Robert M. MacIver
Born(1882-04-17)17 April 1882
Stornoway, Isle of Lewis, Scotland
Died15 June 1970(1970-06-15) (aged 88)
NationalityUnited Kingdom
Alma materUniversity of Edinburgh
Elizabeth Marion Peterkin
(m. 1911)

Robert Morrison MacIver FRS (April 17, 1882 – June 15, 1970) was a sociologist.

Early life and family

Robert Morrison MacIver was born in Stornoway, Isle of Lewis, Scotland on April 17, 1882 to Donald MacIver, a general merchant and tweed manufacturer, and Christina MacIver (née Morrison). His father was a Calvinist,[2] specifically, Scottish Presbyterian.[3] On 14 August 1911 he married Elizabeth Marion Peterkin. They had three children: Ian Tennant Morrison, Christina Elizabeth, and Donald Gordon.


He received degrees from the University of Edinburgh (M.A. 1903; D.Ph. 1915), the University of Oxford (B.A. 1907), and Columbia University (Litt.E. 1929) and Harvard (1936). In his rather long period of formal education, he had never made any academically supervised study of sociology. His work in that field was distinguished by his acumen, his philosophical understanding, and extensive study of the major pioneering works of Durkheim, Levy-Bruhl, Simmel and others in the British Museum Library in London,[4] while resident as a student in Oxford.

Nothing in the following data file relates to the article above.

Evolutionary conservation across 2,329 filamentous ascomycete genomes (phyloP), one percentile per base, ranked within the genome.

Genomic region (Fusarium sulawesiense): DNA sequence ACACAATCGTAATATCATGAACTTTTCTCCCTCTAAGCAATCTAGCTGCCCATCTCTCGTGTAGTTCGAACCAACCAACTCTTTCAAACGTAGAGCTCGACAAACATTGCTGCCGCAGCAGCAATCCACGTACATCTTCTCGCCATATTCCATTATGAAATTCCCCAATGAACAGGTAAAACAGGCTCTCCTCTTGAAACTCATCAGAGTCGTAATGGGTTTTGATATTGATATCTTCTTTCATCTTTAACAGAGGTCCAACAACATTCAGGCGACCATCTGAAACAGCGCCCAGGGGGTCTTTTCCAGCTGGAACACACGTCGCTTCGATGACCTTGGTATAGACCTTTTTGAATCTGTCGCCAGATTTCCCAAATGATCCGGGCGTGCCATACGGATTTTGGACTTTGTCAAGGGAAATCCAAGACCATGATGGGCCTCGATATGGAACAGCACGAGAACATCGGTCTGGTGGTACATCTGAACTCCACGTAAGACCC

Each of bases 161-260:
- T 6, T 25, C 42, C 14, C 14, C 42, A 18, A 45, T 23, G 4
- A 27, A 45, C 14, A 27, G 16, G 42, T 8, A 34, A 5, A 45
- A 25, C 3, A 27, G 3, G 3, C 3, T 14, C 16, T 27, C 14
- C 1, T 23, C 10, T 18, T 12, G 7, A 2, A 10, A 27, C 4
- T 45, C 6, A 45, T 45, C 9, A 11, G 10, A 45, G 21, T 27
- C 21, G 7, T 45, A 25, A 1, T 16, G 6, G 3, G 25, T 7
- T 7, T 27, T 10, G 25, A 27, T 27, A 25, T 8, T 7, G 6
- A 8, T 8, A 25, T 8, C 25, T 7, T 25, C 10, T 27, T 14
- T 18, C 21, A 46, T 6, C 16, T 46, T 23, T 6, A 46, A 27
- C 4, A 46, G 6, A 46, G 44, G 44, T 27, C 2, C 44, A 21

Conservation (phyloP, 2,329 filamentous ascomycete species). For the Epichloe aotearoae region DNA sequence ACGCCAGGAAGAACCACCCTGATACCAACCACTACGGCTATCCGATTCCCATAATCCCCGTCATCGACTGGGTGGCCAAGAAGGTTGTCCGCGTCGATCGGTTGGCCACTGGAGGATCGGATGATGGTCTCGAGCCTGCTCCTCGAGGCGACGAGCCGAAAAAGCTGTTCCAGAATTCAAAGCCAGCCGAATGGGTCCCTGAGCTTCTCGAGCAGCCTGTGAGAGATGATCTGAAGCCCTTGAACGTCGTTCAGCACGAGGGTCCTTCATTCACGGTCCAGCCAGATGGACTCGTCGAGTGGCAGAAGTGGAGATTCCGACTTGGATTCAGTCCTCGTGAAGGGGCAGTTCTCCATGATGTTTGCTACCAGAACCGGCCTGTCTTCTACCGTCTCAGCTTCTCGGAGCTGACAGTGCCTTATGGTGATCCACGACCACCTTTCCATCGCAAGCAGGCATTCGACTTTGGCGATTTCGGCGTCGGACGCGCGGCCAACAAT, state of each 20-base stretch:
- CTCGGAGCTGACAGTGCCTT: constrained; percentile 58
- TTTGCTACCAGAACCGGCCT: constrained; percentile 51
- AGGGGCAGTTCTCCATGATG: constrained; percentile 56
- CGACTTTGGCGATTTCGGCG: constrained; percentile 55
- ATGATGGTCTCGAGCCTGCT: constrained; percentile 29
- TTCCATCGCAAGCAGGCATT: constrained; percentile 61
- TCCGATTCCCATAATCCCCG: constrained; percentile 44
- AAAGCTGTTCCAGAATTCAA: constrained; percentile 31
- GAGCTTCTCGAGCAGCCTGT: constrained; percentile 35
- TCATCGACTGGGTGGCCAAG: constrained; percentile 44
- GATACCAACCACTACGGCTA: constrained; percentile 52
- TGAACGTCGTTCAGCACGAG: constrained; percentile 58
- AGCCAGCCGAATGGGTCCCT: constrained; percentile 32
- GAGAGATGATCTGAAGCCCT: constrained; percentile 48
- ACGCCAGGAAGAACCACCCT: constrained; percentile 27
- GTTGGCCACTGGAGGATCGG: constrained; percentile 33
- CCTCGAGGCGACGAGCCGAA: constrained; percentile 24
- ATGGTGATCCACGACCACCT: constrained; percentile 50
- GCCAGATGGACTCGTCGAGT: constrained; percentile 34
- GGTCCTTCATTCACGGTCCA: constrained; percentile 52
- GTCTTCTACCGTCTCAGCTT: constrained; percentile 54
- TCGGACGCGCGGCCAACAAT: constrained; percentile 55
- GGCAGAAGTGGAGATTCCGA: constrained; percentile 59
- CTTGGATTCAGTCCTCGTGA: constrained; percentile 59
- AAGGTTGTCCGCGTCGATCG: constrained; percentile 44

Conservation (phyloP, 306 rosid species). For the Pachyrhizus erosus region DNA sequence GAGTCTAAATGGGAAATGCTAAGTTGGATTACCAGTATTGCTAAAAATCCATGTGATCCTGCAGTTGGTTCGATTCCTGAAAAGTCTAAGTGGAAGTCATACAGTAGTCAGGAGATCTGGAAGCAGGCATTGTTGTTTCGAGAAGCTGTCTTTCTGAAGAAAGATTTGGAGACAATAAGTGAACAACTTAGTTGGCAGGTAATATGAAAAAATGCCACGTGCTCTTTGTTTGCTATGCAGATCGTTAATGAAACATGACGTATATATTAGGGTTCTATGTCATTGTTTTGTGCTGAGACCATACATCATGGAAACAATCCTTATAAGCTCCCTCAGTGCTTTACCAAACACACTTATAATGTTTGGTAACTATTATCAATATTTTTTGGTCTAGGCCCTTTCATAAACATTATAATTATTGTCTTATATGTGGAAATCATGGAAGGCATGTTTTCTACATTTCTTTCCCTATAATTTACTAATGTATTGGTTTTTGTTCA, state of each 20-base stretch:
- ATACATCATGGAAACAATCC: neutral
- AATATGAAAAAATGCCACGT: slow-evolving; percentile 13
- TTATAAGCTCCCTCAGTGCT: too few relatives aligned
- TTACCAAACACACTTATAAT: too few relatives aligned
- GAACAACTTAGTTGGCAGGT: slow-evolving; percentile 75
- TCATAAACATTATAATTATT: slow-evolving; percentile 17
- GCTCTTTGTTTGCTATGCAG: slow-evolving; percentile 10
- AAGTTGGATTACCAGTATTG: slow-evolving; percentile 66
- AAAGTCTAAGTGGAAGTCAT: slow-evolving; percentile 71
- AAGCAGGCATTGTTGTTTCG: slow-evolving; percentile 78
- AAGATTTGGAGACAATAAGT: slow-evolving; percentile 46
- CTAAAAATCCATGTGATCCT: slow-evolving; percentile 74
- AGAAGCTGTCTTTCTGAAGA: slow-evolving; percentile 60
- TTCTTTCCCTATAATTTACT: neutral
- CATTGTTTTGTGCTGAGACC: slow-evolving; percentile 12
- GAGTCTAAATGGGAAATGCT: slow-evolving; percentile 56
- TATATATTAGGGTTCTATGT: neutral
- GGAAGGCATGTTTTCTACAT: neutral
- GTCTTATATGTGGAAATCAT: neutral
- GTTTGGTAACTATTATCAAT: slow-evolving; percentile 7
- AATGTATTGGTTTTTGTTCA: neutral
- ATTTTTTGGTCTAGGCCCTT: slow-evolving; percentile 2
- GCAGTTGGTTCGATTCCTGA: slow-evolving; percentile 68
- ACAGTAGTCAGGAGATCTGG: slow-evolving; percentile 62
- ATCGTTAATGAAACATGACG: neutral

He was a university Lecturer in Political Science (1907) and sociology (1911) at the University of Aberdeen. He left Aberdeen in 1915 for a post at the University of Toronto where he was Professor of Political Science and later Head of Department from 1922 to 1927. MacIver was vice chairman of the Canada War Labor Board from 1917 to 1918. In 1927 he accepted an invitation from Barnard College of Columbia University in New York City, where he became professor of Social Science from 1927 to 1936. He was subsequently named Lieber Professor of Political Science and Sociology at Columbia University and taught there from 1929 to 1950. He was president, beginning in 1963 until 1965, and then chancellor of The New School for Social Research from 1965 to 1966.[5]

He was a Fellow of the Royal Society of Canada, the American Academy of Arts and Sciences, and the American Philosophical Society. He was a member of the American Sociological Society, and was elected as its 30th President in 1940.[6] He was a member of the Institut International de Sociologie and of Phi Beta Kappa.



Entry in: A Dictionary of Sociology, George Marshall (Ed.), 1998, Oxford University Press, ISBN 978-0-19-280081-7 Curriculum vitae provided by MacIver to the General Secretary of the World Council of Churches in 1950, in box 428.11.01.1 of the archives of the World Council of Churches in Geneva, Switzerland (


  1. ^ The New Encyclopædia Britannica (1974), Micropædia Vol. 6 (15th ed.). p. 449.
  2. ^ Hughes, Everett C. (1 April 1914). "Book Review: As a Tale That Is Told: The Autobiography of R. M. MacIver. R. M. MacIver". doi:10.1086/224621. Cite journal requires |journal= (help)
  3. ^ Bierstedt, Robert (24 September 2013). American Sociological Theory: A Critical History. ISBN 978-1-4832-7330-3. Retrieved 30 September 2016.
  4. ^ Obituary by Mirra Komarovsky, The American Sociologist, February 1971.
  5. ^ Obituary by Mirra Komarovsky, The American Sociologist, February 1971.
  6. ^ asanet